The Bearded Girl
by Aimee Bender
Issue #4 • December 10, 2012•Buy Now!
Edited by Pei-Ling Lue
Mom bought me the razor when I was thirteen. It was not my birthday, but I came home from school at three-thirty, after another truly crap day, the kind of day where you hope to suddenly discover outer space travel. I kept imagining seeing the spaceship, hovering on the grassy lawn, pointing a blue beautiful laser walkway at me: “Molly,” the aliens would say. “We have selected you. Come.” And I even got a little pleasure out of the depth of the envy Baker Adams might feel, the envy and relief, seeing me walk across the lawn, past the flagpole, onto the sheer blue walkway and up into the spaceship to project into the future, perhaps a future on another kinder and hairier planet.
I had walked half an hour to get home so I could avoid the whole bus rigmarole, and Mom had it for me as I walked in, wrapped in paper that was obviously from the pharmacy. Being that it had CVS all over it, in bright red letters.
“For you,” Mom said, handing me the package. “I thought of you today when I was shopping. How was school?”
“Awful,” I said. “The usual.”
Aimee Bender is the author of four books, including The Particular Sadness of Lemon Cake and Willful Creatures. She is currently compiling a new story collection, and her short fiction has been published in Granta, The Paris Review, Tin House and more. She lives in Los Angeles and teaches creative writing at USC.
Q&A by Pei-Ling Lue
PL: Why do you think there has been such a fascination with bearded ladies?
AB: I think it’s one of those images that just works—a feminine body/a masculine facial hair addition—and voila! Gender is all mixed together.
PL: Ultimately, “The Bearded Girl” seems to be a story about being different and how being different may alienate you from others. Do you think that the world will learn to accept Molly as she is, or will she always be working for the circus?
AB: It’s an interesting question because maybe part of accepting Molly is also accepting that she IS different—and that the circus is where we all belong, really. That the dividing lines between strange and regular are very blurry. Because she has accepted herself, I do think others will fall in line.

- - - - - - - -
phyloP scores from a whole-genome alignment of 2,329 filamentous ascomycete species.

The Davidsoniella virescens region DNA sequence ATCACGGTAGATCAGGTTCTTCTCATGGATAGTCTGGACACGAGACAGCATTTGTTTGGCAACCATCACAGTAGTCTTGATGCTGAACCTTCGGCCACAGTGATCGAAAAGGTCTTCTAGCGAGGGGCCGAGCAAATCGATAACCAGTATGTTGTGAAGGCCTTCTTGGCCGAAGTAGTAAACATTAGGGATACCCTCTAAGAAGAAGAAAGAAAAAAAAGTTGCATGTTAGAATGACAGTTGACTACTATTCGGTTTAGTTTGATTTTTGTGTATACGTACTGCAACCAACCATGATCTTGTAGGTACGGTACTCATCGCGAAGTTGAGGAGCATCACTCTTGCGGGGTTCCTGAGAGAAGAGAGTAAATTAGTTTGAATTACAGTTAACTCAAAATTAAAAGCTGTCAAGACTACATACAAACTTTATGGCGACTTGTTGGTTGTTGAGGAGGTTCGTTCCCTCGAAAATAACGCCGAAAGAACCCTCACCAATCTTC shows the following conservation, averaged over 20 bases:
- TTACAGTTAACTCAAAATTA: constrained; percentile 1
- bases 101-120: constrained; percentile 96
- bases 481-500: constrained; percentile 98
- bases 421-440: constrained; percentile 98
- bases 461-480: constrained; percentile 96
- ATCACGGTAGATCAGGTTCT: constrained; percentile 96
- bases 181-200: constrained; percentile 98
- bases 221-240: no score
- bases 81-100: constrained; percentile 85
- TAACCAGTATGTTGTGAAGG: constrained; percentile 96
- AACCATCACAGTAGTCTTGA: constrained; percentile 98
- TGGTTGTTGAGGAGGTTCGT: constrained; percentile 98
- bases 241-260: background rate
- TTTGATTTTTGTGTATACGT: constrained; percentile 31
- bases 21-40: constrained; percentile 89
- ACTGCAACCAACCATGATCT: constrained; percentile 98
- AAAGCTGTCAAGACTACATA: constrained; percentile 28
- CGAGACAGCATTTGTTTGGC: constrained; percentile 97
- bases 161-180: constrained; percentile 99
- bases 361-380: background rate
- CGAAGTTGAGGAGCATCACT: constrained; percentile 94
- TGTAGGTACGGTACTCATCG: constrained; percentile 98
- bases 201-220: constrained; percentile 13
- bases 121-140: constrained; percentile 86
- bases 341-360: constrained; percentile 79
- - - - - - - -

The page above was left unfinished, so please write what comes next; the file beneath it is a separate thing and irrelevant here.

PL: Why does Baker seeks Molly out at the end of the story?
AB: He has run into his own surprises.
PL: When you were in high school, did you develop a “beard” that you had to learn to live with? And if so, what was it and what happened?
AB: A good question—made me think. One is I had a shorter leg discovered in ballet class in 6th grade. It was minor, but to avoid growing crooked, I wore a shoe with a rubber lift on the bottom of it that was noticeable if you looked. Wore it through high school. I felt bothered by it and proud of it at the same time. A couple junior high school boys called me “Big Shoe” but it was warmly said. And—I have dark hair and remember acutely two different guys in high school who decided to point out that I had a mustache! So maybe that’s the genesis of the story. I felt so exposed by their comments and promptly bleached it. Those were not said warmly—felt like high school self-consciousness-making in play.
PL: How does a circus that charges extremely low prices stay in business?
AB: Ha! I have no idea. The people are working kind of in a co-op situation? Low pay but free room and board?
PL: Where did the idea for this story come from?
AB: It was for an anthology on carnivals and I was immediately drawn to telling the Bearded Lady story in a teenager.
PL: What are you working on now?
AB: Finishing up a collection of stories!
PL: What is the best bit of advice about writing you have ever received?
AB: Write what you feel like writing every day.